The stars were electric last night, even as the super moon made a grand entrance, lighting up one stray cloud in the crook of high peaks. First, just a silver tint, then as though someone turned on an inner light before the mountains gave birth to a bright candle-glow-yellow orb, slowly taking over the sky.
It’s a night shared with smokers, door slammers and snorers, but it turns out to be pretty fun in a new, large hut – replete with flush toilets – filled at capacity with trampers, though not a single TA hiker but me. Good conversation and energy.
The sky is clear and even as it gets light, one star still winks at me. I have tea with an Aussie wreck diver then head out for a long, mostly flat, walk on roots, rocks and lots of water – lots and lots. The Greenstone river is roiling, but so are all the creeks feeding it while crossing the trail. In fact, the trail itself is now a creek and frankly, any low spot is pooling. Loads of boots were drying by the fire last night which now seems utterly pointless. This is an environment where your feet will be wet most of the time. It’s best to wear quick-drying shoes – like trail runners – and just plunge right through, which is what I do all day.
It rained all night. I am dry and warm in the alicoop, but I don’t think I can hike an alpine trail of 32 kilometers in pouring rain. For the first time on this odyssey, I’m stuck.
I try to be practical and think through every possibility as I remain snug and fat raindrops hit the tarp with a splat. I could wait in my tent until it stops or pack up and try to hitch back to Glenorchy, then return when it stops and continue. But when will it stop, I wonder. I just don’t think I’ve got what it takes to hike it.
I’m up before dawn, quietly moving my gear into the common room so I can pack loudly. Someone on the Guthook hiker app couldn’t find this fabulous space with several sinks, dishes, hot water dispenser and comfy chairs where I prepare for the day ahead.
I’m nervous starting because I have no idea how I’ll get to the start of the Routeburn. It’s not officially part of the Te Araroa, but right along the way joining the TA at the end. Considering how strong I am, its 32 alpine kilometers are doable in a day.
One thing I have learned is that worry shakes off once I get moving. It’s about a kilometer from the holiday park to town, Sirius is piercingly bright still, the clouds turning pink.
The stars did not disappoint. I checked often through the night, the nearly full moon lighting up this wild landscape. Only after it set, did twinkling commence.
I’m a bit in between now – longing for my own bed and big bathtub, but I don’t want this hike to end. And that’s definitely true for this beautiful section shared with such lovely people. It is so nice to be with considerate and kind people. We don’t walk with each other and we’re here for our own reasons, but there is a gentle caring and looking out for each other that is so refreshing.
Walking is the natural recreation for a (wo)man who desires not absolutely to suppress (her) intellect but to turn it out to play for a season. All great (wo)men of letters have therefore been enthusiastic walkers.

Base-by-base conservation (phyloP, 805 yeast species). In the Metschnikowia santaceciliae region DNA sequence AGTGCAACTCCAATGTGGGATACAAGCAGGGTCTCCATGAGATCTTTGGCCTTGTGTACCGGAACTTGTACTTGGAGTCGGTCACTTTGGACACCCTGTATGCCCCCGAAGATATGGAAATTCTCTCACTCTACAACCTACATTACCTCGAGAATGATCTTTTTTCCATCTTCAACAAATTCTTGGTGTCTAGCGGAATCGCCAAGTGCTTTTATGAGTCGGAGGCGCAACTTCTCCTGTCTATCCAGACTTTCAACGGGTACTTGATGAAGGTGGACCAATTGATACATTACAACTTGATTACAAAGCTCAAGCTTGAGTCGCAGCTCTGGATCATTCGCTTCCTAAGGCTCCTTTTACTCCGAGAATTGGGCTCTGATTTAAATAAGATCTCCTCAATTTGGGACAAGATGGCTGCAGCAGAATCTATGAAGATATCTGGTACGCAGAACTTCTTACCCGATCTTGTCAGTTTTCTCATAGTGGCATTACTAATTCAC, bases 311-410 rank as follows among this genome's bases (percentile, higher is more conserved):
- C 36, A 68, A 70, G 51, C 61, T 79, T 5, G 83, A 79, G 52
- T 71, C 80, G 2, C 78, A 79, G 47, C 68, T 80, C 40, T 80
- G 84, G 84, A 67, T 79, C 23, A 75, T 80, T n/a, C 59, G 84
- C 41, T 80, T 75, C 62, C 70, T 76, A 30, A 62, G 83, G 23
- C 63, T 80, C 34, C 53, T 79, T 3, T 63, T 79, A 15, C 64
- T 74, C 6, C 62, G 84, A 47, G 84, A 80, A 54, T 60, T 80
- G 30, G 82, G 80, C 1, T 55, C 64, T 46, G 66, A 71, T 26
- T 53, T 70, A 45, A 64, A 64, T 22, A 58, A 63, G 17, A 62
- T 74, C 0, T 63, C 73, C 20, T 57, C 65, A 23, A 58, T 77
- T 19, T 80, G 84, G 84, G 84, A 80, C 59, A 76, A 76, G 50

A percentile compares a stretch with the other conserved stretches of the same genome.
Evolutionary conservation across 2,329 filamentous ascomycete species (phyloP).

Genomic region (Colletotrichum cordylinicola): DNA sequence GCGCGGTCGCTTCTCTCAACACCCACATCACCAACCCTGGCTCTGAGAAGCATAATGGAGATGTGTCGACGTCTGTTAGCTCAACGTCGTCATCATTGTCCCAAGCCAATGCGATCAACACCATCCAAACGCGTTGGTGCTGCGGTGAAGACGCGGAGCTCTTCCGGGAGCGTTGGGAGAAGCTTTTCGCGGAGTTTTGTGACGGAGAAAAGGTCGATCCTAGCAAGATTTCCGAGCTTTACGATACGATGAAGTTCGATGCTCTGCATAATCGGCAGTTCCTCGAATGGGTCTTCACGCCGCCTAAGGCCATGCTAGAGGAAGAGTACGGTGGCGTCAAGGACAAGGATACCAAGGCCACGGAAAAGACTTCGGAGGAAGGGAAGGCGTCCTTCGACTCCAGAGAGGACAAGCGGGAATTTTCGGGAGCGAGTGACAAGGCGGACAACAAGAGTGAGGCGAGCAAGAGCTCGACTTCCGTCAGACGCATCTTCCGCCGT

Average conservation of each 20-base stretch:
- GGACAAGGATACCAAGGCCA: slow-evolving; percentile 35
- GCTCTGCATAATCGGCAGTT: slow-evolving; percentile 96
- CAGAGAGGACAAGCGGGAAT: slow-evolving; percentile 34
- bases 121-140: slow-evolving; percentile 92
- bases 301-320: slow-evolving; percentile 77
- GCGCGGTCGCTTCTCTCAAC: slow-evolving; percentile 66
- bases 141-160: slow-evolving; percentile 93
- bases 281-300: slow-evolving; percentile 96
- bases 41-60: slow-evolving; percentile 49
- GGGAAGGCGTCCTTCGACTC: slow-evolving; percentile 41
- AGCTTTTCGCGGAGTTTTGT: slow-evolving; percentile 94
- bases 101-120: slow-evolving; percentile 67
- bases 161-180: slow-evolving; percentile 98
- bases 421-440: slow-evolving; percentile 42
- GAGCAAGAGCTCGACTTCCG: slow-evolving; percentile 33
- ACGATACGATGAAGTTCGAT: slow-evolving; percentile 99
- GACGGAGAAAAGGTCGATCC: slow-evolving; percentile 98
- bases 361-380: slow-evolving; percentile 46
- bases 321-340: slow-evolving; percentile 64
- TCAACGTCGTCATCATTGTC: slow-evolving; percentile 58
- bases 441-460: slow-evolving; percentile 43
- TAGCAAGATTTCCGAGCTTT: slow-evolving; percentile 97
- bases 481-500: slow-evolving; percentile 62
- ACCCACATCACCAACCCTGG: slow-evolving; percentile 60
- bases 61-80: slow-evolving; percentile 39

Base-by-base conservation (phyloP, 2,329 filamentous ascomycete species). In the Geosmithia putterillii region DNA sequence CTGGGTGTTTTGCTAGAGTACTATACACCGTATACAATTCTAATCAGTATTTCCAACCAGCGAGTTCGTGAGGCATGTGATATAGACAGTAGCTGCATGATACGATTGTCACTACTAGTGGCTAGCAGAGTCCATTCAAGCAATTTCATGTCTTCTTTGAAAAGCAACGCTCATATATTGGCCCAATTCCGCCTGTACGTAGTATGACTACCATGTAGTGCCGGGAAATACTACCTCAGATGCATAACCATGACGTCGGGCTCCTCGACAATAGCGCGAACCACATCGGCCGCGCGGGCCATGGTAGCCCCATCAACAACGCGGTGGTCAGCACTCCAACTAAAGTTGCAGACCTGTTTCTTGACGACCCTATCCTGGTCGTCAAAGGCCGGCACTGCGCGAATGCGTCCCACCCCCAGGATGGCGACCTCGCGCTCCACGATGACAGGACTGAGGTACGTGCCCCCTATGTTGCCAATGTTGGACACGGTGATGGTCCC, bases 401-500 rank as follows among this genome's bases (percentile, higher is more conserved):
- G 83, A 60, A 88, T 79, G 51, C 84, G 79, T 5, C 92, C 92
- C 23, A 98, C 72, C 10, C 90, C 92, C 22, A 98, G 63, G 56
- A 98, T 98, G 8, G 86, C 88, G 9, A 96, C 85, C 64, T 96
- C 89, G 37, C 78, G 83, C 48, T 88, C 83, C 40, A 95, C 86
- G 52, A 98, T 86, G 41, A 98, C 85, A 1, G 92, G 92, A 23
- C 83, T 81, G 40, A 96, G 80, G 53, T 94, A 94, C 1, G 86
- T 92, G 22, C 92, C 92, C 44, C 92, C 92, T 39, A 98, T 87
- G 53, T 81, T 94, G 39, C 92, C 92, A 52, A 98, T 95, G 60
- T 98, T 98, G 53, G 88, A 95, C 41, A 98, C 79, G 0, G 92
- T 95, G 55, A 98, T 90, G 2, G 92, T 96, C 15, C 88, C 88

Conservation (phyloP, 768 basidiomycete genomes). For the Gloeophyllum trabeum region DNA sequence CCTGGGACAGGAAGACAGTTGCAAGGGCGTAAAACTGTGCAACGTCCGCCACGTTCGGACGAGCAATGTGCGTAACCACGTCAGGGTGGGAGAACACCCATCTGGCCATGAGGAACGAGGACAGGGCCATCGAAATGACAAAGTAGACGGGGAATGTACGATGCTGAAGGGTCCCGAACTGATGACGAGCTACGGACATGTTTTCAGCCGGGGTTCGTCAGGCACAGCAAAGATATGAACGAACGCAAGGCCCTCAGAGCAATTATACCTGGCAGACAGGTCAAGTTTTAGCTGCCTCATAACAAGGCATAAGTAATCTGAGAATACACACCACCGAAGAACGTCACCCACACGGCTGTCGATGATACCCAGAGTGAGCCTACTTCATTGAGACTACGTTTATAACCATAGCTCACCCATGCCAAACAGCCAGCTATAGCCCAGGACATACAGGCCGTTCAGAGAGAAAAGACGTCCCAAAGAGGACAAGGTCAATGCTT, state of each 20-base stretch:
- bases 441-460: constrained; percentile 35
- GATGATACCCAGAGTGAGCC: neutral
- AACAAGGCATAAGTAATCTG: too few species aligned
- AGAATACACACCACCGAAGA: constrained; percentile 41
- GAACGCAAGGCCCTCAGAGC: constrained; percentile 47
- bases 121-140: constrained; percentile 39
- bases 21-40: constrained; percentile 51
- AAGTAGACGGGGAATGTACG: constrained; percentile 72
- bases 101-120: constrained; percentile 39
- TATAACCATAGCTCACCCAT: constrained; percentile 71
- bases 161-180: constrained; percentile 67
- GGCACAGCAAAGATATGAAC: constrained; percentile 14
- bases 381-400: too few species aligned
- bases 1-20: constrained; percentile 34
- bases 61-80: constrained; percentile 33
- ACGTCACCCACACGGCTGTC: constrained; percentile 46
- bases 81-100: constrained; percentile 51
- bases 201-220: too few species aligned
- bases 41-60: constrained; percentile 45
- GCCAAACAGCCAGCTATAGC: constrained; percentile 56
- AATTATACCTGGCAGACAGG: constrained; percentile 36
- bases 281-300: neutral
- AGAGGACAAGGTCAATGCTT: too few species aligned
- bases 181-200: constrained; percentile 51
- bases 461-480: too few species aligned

I’m awakened by one of the Czech’s alarms. He has to scramble down from the top bunk to turn it off as it’s his phone and on the table. I’m surprised by the tune’s sweet nature.
Clearly an accident as he crawls back in his sleeping bag and, even though getting light, everyone else just rolls over for a bit more rest.
I eventually emerge and pack to go, the very sparse clouds turning pink. The morning is chilly and I’m ready for three big climbs – and descents.
The morning is lazy because I have to wait for the bank to open. I load up on more calories, the good conversation continues and I thumb through a photo book with commentary on Harry and Andrew’s hike in Nepal, licking my chops dreaming of more places I want to go.
Olive Oyl is weighted down with maybe too much food and a full water bottle as I work my way down through the event tents in the park above the lake, gentle clouds draped like boas around the shoulders of the peaks.
At the bank, the teller first tells me the cards retained by the ATM are destroyed. I ask if maybe she might just check and it turns out she’s wrong, asking me the color of my card before returning it not destroyed for a second try, where it is immediately eaten again. She retrieves it again and tells me to find another bank.
Pink sky in the morning, hiker take warning. Good thing I planned a rest day as the clouds move in, shut out the mountains and it begins to rain.
I am happy to have the day for only a few tasks like sending on my bounce box to Invercargill, resupplying for the next section, changing out the shoe laces and taking in calories.
Pink light glows on the mountains and glaciers. A perfect sky for a day trip. Harry and I have been assigned to the lunch making squad – cheese, hummus and avocado sandwiches, chocolate and nuts and a few exploded hard boiled eggs.
It rained nearly all night on the alicoop in this odd carved out campground above the hotel. Self-contained vehicles hemmed me in, but most everyone tucked in early enough.
I read an interesting article about regret before I closed my eyes. The author used a phrase, ‘counterfactual thinking’ to describe the ‘what if’ stories we tell ourselves. We simply can’t know the ending had we made a different choice, so regret can become a wheel-spinning exercise if we don’t tell ourselves we can always take a different perspective on an event, one being that all experiences have some positive value.